R. Vol. I, Tab 119. The court also gave a general credibility instruction, including a warning about witnesses who "have any particular reason not to tell the truth" or who "have a personal interest in the outcome of the case." Id.
"While as a general rule, prudence dictates the giving of an addict instruction whenever the prosecution has relied upon the testimony of a narcotics addict, whether refusal to so instruct is reversible error depends on the particular facts of each case." United States v. Cook, 949 F.2d 289, 294 (10th Cir. 1991) (quoting United States v. Smith, 692 F.2d 658, 661 (10th Cir. 1982)) (internal quotes and alterations omitted). As the district court here recognized, there are at least two reasons for warning the jury about the testimony of drug addicts: (1) a drug addiction during the time about which the witness testified may have impaired the witness' perception or memory; (2) an addiction at the time of testimony may motivate the witness to give false testimony in order to avoid incarceration and the resulting interruption of the witness' drug supply. Cf. Cook, 949 F.2d at 295 n.1.
The district court's warning about any "witness who was using addictive drugs during the time he or she testified about" was plainly sufficient to alert the jury to the first problem, the witness' perception or memory. Chaney's requested instruction would have dealt specifically with the second problem, and we approved of such an instruction in similar circumstances in Smith. Here "prudence dictate[d]" the giving of this instruction, because it was at least implied that some of the witnesses had present addictions, especially Nicholson and Lewis. We have never required in addition to such testimony a particularized showing of the witness' fear of incarceration; this is a reasonable inference from the mere fact of the addiction.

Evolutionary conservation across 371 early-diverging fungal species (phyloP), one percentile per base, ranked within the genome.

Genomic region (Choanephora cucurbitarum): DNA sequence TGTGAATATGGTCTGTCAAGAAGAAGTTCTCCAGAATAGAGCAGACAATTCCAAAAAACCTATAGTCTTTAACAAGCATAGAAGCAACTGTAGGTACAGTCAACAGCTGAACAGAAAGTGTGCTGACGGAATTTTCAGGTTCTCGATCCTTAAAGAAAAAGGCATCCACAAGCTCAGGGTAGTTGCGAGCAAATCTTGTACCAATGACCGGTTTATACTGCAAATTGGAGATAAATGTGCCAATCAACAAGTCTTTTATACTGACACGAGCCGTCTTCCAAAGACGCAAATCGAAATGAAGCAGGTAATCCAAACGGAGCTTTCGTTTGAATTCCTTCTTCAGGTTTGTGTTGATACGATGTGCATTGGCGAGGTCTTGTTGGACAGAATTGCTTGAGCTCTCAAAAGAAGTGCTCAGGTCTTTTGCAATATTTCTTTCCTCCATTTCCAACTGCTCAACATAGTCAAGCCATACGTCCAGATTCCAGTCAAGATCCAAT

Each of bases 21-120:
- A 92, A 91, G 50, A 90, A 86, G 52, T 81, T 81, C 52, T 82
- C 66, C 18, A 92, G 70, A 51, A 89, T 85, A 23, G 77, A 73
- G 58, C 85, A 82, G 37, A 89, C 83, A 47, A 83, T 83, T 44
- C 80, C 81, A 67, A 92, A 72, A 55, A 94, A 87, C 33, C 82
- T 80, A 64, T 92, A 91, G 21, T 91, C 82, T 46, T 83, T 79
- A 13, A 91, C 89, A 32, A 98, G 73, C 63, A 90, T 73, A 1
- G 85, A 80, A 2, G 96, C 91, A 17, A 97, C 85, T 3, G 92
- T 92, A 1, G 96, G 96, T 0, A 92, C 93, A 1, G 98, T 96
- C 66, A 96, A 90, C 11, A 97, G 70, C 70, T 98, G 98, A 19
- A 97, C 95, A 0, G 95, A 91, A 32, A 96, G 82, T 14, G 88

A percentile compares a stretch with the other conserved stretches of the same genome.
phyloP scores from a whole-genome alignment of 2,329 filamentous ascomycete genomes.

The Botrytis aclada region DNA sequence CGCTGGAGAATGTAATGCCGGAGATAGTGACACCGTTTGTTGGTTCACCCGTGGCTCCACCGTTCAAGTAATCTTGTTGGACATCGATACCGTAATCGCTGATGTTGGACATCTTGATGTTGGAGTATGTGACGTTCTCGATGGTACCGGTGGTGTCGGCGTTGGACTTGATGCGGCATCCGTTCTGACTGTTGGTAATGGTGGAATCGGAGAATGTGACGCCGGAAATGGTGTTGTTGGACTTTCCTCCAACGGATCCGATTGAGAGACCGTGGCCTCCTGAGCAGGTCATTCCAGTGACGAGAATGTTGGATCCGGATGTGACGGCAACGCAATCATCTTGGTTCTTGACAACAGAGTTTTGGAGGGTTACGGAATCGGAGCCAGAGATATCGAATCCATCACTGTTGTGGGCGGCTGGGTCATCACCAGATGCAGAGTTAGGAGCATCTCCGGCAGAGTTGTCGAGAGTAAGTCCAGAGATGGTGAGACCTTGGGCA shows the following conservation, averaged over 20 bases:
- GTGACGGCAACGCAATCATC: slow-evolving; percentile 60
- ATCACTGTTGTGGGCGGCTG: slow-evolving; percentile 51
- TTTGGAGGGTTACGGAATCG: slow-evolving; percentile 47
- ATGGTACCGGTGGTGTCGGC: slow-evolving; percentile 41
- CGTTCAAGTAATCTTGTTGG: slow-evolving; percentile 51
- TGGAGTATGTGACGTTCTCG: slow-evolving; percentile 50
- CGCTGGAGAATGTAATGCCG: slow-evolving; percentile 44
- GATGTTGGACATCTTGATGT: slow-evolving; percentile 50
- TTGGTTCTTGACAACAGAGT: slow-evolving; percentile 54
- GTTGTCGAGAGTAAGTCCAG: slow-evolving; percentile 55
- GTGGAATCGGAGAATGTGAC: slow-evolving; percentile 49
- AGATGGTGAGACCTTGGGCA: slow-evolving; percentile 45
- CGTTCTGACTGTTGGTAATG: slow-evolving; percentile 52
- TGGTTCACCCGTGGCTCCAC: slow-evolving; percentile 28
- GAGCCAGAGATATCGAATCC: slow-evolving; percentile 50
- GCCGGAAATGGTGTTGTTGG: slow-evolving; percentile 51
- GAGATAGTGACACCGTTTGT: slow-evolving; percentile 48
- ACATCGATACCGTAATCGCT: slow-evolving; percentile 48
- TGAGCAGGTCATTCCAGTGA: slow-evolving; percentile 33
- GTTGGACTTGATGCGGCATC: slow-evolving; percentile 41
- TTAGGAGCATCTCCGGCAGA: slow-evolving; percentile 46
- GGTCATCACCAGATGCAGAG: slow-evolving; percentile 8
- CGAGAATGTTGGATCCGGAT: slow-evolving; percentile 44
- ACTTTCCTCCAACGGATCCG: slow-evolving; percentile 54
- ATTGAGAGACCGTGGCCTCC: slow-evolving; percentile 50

However, looking to the "particular facts" of this case, we conclude, as we did in Smith, Cook, and United States v. Nicholson, 983 F.2d 983 (10th Cir. 1993), that the failure to give the requested instruction was not reversible error. Several factors present in those cases are also present here. First, the district court gave other instructions which alerted the jury to possible problems with the witnesses' credibility, including its warning about testimony covering periods in which a witness used drugs, and a general credibility instruction cautioning about motives of personal advantage. Second, the witnesses' drug use was fully explored during their testimony. Third, the witnesses' testimony was corroborated by that of many other witnesses. See Nicholson, 983 F.2d at 991-92; Cook, 949 F.2d at 294-95; Smith, 692 F.2d at 660-61.